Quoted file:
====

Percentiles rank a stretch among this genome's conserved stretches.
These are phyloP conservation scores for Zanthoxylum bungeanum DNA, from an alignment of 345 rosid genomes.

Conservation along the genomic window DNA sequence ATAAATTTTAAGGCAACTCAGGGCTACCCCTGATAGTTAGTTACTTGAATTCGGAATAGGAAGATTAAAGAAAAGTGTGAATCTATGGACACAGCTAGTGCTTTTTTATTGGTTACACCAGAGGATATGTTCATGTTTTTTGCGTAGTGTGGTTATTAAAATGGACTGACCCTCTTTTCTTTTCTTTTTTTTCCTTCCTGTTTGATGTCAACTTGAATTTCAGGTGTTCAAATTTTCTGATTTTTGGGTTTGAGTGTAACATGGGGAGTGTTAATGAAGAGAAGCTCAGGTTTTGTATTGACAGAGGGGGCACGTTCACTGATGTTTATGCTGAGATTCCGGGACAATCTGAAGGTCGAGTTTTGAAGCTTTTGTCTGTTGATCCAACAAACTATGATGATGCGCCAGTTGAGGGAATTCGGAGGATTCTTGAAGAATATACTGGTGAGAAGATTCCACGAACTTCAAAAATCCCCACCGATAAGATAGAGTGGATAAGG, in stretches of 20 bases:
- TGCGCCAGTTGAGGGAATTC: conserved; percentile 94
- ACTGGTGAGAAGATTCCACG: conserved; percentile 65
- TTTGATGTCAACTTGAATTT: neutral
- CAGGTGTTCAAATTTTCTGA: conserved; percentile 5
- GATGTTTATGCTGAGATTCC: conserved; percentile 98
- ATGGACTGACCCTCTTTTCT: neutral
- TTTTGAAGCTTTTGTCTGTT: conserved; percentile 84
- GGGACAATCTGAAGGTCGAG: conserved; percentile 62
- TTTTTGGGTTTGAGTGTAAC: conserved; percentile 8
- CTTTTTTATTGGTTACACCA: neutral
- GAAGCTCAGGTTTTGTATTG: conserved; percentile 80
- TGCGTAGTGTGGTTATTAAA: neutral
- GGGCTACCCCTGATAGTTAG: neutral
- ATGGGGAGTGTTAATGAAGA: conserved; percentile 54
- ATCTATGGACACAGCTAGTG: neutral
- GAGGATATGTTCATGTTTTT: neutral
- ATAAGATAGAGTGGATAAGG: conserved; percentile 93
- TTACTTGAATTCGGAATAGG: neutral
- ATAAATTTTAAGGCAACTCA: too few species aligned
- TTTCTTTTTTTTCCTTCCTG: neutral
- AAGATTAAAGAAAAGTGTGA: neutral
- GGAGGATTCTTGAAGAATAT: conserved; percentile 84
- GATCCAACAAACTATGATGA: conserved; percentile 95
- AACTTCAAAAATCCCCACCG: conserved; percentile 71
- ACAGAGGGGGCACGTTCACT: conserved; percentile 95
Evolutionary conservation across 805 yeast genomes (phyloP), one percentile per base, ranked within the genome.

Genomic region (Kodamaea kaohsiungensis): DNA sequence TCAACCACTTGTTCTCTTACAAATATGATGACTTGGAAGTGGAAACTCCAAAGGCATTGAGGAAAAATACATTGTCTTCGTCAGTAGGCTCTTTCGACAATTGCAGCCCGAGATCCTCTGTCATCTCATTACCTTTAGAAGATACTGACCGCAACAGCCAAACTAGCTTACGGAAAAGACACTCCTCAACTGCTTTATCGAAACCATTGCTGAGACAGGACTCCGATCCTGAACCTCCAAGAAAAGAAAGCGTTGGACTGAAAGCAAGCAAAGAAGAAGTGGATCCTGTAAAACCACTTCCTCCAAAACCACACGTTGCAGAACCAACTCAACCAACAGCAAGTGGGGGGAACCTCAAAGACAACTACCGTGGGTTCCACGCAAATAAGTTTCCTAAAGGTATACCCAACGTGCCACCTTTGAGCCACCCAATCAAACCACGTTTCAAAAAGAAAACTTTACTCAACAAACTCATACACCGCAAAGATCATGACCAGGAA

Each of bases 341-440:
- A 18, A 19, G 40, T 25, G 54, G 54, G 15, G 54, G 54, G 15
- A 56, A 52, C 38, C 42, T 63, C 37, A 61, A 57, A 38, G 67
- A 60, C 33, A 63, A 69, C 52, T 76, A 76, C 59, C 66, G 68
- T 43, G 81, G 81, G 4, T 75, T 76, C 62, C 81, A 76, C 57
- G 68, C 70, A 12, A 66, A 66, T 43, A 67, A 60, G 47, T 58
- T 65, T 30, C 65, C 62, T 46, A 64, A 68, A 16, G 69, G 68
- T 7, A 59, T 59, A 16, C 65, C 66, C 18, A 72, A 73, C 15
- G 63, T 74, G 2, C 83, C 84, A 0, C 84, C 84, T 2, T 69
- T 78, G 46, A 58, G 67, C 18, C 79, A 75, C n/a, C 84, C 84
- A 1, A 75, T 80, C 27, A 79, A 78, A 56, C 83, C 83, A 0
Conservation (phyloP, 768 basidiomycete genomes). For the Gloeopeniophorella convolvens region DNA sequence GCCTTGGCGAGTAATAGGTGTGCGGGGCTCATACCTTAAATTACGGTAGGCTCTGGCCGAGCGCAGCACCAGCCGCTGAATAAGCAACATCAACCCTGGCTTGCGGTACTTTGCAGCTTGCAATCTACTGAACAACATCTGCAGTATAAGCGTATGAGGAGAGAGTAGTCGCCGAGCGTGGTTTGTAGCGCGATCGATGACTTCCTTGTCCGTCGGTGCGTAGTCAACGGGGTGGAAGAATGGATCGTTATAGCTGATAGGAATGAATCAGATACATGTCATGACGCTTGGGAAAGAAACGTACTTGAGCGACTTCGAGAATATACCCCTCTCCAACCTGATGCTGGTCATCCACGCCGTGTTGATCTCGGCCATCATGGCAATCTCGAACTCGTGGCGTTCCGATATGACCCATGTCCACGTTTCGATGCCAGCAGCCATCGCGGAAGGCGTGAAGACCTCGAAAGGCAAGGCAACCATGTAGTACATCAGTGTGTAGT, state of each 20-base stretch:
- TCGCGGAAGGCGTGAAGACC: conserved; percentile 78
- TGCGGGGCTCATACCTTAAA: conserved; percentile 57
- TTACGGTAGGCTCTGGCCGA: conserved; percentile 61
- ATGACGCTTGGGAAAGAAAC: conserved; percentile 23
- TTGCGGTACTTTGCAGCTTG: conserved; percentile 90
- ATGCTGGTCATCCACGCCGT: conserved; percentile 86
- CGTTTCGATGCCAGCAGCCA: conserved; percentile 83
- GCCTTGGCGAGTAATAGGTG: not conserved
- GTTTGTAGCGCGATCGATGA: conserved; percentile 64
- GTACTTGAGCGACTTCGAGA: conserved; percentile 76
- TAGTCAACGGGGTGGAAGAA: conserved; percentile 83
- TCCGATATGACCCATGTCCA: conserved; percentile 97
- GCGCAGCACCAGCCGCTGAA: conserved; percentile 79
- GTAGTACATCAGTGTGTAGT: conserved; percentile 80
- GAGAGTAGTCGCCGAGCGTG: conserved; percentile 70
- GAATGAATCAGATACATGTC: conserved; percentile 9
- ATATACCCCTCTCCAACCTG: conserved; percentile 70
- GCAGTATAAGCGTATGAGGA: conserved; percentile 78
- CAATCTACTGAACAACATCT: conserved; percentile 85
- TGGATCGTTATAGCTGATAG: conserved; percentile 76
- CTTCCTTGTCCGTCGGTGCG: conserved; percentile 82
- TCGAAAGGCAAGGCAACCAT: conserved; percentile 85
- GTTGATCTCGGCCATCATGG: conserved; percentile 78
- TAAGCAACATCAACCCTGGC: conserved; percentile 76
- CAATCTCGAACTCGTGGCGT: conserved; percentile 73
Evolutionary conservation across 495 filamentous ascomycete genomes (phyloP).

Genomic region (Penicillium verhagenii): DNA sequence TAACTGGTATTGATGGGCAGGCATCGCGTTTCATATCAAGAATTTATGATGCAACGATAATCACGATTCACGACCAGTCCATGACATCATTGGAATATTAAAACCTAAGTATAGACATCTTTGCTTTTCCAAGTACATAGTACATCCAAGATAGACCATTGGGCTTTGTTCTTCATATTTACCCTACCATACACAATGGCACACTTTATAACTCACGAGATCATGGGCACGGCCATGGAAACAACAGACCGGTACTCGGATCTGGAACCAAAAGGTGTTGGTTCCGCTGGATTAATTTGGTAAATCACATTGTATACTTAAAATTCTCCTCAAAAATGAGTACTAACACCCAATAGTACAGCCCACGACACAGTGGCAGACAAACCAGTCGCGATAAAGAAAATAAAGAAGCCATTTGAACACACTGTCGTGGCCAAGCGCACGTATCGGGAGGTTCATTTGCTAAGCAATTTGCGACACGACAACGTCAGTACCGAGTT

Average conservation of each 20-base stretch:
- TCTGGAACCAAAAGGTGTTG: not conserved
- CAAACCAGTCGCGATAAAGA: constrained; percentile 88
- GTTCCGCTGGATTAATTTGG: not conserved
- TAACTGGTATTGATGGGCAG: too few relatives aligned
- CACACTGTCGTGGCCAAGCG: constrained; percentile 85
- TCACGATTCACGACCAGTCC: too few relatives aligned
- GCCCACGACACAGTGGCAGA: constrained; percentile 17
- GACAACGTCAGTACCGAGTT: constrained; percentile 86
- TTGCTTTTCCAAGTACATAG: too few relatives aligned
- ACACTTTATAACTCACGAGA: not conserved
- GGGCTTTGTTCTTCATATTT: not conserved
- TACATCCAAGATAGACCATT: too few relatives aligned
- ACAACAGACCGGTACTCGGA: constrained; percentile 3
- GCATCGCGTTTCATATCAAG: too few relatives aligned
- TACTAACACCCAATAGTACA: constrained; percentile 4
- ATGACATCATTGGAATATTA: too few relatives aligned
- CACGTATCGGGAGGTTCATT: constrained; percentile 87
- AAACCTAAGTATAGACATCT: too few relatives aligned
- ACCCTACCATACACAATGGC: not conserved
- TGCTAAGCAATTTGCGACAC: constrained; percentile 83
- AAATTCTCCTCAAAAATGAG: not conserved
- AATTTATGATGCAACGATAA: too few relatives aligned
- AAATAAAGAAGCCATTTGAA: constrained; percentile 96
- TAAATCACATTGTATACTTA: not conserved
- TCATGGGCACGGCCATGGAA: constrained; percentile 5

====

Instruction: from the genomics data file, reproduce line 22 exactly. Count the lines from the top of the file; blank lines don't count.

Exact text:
- ATAAATTTTAAGGCAACTCA: too few species aligned